New insight into how your gut bacteria could be helping you gain weight
A team of researchers from the University of Copenhagen has looked to the microbiome to understand what role gut bacteria may play in weight gain. The findings suggest certain populations of bacteria are more efficient at extracting energy from food, and this could be why some people easily pile on the pounds from relatively healthy diets.
Over the last couple of decades, a handful of studies found fascinating links between obesity and the gut microbiome. For example, fecal transplant studies saw thin mice gain substantial weight when colonized with gut bacteria from obese mice. And one hypothesis suggested the key factor differentiating obese and lean animals was their microbiome's capacity for harvesting energy from food.
We know the bacteria in out gut plays an important role in digestion. Metabolites from different bacteria can help degrade food into carbohydrates and lipids, so when we eat we are also treating the microbes in our gut to a feast. And those microbes do influence our metabolism but it's unclear exactly how much of a role this all plays in obesity.
To investigate, researchers looked at 85 middle-aged, overweight human volunteers. Fecal samples were studied, not only for microbiome analysis but also to track the energy density of the stool as a measure of a person's gut microbial energy extraction.
The study also investigated an alternative hypothesis for obesity – intestinal transit time. Instead of gut microbes being responsible for more energy extracted from food, it has been suggested slower transit times for food through the gut could play a role. The idea is that the longer food spends moving through our guts the more time we have to extract energy from that food.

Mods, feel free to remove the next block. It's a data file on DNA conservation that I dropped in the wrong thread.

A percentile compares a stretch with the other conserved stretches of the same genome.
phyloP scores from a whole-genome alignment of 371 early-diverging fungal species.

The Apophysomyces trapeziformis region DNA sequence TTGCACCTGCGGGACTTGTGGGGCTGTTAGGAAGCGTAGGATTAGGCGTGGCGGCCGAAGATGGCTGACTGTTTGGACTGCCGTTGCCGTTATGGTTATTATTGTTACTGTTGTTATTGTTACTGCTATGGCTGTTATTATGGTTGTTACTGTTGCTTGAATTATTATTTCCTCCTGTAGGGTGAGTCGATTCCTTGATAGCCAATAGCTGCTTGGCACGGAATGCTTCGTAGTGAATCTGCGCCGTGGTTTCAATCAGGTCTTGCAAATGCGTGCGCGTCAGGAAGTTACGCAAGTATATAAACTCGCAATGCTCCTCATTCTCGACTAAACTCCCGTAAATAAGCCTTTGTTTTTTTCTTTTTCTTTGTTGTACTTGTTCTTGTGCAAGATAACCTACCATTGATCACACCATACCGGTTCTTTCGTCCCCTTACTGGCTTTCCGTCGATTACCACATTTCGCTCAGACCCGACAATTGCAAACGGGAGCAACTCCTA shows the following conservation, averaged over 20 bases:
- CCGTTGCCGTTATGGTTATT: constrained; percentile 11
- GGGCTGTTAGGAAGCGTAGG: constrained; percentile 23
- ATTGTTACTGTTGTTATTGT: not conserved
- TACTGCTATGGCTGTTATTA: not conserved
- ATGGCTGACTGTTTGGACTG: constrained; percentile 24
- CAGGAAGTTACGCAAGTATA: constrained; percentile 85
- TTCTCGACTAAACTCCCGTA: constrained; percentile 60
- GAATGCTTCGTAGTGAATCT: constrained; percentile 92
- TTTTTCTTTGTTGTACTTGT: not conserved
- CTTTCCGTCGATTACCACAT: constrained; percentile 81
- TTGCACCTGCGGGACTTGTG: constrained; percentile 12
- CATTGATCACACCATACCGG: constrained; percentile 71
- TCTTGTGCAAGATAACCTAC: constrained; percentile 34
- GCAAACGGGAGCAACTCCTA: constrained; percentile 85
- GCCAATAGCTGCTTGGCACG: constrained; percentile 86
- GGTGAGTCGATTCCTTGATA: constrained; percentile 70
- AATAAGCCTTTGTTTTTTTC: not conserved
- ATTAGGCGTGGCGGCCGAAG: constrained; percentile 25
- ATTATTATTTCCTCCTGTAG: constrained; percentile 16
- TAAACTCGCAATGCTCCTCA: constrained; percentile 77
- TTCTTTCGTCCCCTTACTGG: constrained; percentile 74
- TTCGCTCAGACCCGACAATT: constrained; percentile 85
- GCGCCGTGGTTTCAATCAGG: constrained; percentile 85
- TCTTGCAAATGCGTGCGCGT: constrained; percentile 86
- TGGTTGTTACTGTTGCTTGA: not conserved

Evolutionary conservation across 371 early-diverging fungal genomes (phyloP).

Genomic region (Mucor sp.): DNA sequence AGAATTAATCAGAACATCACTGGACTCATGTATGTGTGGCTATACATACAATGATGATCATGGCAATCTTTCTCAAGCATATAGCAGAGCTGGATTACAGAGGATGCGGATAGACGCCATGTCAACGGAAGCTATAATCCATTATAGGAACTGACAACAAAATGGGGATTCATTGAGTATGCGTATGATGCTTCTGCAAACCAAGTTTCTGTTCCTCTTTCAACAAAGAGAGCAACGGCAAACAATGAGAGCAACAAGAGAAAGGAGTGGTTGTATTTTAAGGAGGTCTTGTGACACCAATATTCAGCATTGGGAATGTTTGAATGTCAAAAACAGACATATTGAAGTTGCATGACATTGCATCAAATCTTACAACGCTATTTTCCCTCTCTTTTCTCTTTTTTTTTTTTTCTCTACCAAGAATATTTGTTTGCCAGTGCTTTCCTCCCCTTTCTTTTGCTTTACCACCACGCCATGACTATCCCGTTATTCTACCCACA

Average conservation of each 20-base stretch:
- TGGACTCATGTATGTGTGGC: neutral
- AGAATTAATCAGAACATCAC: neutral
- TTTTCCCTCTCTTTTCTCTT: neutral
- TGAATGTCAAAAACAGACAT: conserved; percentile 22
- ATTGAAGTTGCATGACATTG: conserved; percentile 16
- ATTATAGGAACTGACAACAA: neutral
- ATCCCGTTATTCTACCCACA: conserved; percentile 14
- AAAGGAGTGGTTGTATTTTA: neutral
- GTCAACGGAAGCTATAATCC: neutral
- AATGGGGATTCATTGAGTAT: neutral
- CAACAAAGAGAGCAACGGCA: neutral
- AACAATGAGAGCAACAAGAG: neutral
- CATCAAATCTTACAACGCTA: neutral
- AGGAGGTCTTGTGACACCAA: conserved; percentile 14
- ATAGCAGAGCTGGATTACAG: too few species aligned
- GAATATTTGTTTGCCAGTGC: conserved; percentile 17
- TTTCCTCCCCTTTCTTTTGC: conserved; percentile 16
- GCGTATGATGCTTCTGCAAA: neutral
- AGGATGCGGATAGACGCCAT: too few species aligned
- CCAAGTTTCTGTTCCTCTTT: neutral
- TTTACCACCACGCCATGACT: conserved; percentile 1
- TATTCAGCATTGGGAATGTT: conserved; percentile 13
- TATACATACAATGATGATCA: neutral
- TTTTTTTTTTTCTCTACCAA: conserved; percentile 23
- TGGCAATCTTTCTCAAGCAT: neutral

Interestingly, the researchers found those participants with the shortest intestinal transit time were unexpectedly extracting the most energy from food. It seemed the microbiome was most influential on energy extraction, with a microbial population dominated by Bacteroides bacteria doing the best job.
"We thought that a long digestive travel time would allow more energy to be extracted," said Henrik Roager, co-author on the new study. "But here, we see that participants with the B-type gut bacteria that extract the most energy, also have the fastest passage through the gastrointestinal system, which has given us something to think about."
Connecting all this to weight gain, the researchers found those subjects who were extracting the most energy from their diet weighed around 10 percent more than those who were not as efficient at getting energy from food. This equated to about a 9-kg (20-lb) weight difference between the most and least efficient energy extractors.
"The fact that our gut bacteria are great at extracting energy from food is basically a good thing, as the bacteria's metabolism of food provides extra energy in the form of, for example, short-chain fatty acids , which are molecules that our body can use as energy-supplying fuel," said Roager. "But if we consume more than we burn, the extra energy provided by the intestinal bacteria may increase the risk of obesity over time."
While the researchers are confident their findings do point to a causal link between how much energy is extracted from food and certain populations of gut bacteria, the leap to whether this accounts for significant weight gain is still hypothetical. According to Roager, it's certainly plausible that the weight differences between groups in the study are related to the amount of energy extracted from food. But that specific question is one to be explored more robustly in future research.
The new study was published in Microbiome.
Source: University of Copenhagen